Bloomberg reports that although store mannequins have been designed to catch your eye; that may be changing. New EyeSee mannequins are equipped with technology typically used to identify criminals in airports. “The dummies allow retailers to glean demographic data and shopping patterns from customers as they move through stores.” It gets the demographic info by feeding data into demographic profiling software to determine age, gender, and race. As an example, the story reports one store found that a third of visitors using one of its doors after 4pm were Asian so it placed Chinese speaking staff by that door.


From recent headlines; it’s depressing and inexcusable but seemingly endless. Still, it’s what keeps me traveling to D.C. with my friends in the hope that one day Congress and regulators will consider the interests of the “little guy.”

WSJ, “Big Banks Settle mortgage Hangover – Major banks agreed to pay $20 billion [that’s BILLION!!] to settle mortgage-related legal disputes…”

Deal Book “UBS Posts $2 Billion Loss Tied to Legal Settlements. LONDON — The Swiss bank UBS on Tuesday reported a large loss for the fourth quarter, driven by the costs of settling legal matters, including its role in a global rate-manipulation scandal.”

NYT – Goldman Sachs “But its hardball tactics and supersized profits draw scrutiny and criticism. It was called “a great vampire squid” by Rolling Stone and denounced in Congress. In recent years, the bank’s reputation has been greatly tarnished by the role it played in the financial crisis as well as a number of multimillion-dollar settlements relating to fraud and insider trading.”

If you’d like a copy of our Fiduciary Oath for your friends to use when checking out prospective advisors just let us know.


Remember Pat’s story? It seems that after every market boom or bust I read articles explain “how it was obvious” that the boom or crash was imminent. In Behavioral Finance it’s known as Hindsight Bias. My technical term for the phenomenon is Balderdash!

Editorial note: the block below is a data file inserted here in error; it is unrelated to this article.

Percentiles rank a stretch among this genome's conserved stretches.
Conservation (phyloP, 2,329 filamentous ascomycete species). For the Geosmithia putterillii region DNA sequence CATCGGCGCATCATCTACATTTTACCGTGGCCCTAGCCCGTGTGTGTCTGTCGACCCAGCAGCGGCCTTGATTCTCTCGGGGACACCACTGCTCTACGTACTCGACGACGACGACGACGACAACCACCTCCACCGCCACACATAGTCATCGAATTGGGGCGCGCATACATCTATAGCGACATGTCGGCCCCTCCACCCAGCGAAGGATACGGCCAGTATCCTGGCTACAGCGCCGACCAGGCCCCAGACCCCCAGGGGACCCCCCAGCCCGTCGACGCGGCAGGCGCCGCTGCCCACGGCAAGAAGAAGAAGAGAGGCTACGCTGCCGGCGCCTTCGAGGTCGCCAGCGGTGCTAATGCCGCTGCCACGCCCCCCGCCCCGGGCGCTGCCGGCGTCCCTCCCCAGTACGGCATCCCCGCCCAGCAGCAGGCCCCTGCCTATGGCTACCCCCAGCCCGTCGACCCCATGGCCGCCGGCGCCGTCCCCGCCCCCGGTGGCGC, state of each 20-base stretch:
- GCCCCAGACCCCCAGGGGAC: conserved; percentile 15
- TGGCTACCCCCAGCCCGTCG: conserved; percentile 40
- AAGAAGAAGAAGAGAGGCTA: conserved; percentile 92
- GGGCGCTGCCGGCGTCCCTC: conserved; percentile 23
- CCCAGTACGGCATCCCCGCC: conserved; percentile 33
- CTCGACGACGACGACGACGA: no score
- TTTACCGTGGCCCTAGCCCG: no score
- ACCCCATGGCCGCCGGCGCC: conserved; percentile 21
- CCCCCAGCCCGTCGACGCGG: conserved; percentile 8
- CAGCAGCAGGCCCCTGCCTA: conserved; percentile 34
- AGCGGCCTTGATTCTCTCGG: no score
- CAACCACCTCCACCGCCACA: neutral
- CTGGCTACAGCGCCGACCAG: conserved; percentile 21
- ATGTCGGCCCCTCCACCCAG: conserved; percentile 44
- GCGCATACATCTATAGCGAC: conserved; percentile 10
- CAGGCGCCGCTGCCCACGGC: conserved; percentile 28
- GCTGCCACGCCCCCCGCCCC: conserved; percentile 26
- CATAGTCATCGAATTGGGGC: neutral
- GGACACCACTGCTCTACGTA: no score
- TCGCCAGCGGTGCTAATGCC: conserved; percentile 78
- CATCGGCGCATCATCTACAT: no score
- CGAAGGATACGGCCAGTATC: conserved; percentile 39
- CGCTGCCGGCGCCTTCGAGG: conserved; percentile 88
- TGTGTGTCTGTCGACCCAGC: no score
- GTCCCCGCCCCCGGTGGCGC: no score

Take as an example the “obvious” housing crash. In March of 2007, Chairman Bernanke said “The impact on the broader economy and financial markets of the problems in the subprime market seems likely to be contained.” In April, in spite of the failure of a major subprime lender, the Fed remained generally copasetic about the markets. Based on the recent release of Fed minutes from that period, The New York Times reported that at the August meeting, William Poole (president of the Federal Reserve Bank of St. Louis) commented “My own bet is the financial market upset is not going to change fundamentally what’s going on in the real economy.” And, Chairman Bernanke mused, “It is an interesting question why what looks like $100 billion or so of credit losses in the subprime market has been reflected in multiple trillions of dollars of losses in paper wealth.” That was on a Tuesday. By Friday the Fed saw a new “obvious” and Chairman Bernanke told his colleagues, “The market is not operating in a normal way.” No kidding!

How about a more recent example? Remember the panic over European government finances; especially Greece? It was “obvious” that investors should run as fast and as far as possible away from Europe. Well, Businessweek published a great table showing the returns from 6/29/2012 to 1/15/2013 for a few of these dogs. Here are the results:

So much for “obvious.”


That’s the mantra I adopted after my last (and last) birthday. And, if I forget and need cheering up I just take a look at the web site below (also from Katie). It’s a video clip of a very young 101 year old Ms. Dunning driving her magnificent 1933 Packard.


Pacific Standard is a fascinating new publication I’ve only just become aware of. In addition to a potpourri of thought provoking articles I came across some interesting statistics:

 Immigrant families from one Indian state-Gujarat own 35% of all American motels.

 One source – fast food trash – makes up 49% of the garbage in the California cities of Richmond, Oakland, San Jose and South San Francisco (I hope they at least wash it down with good California wine).

 63% of American lettuce is produced in one county – California’s Monterey.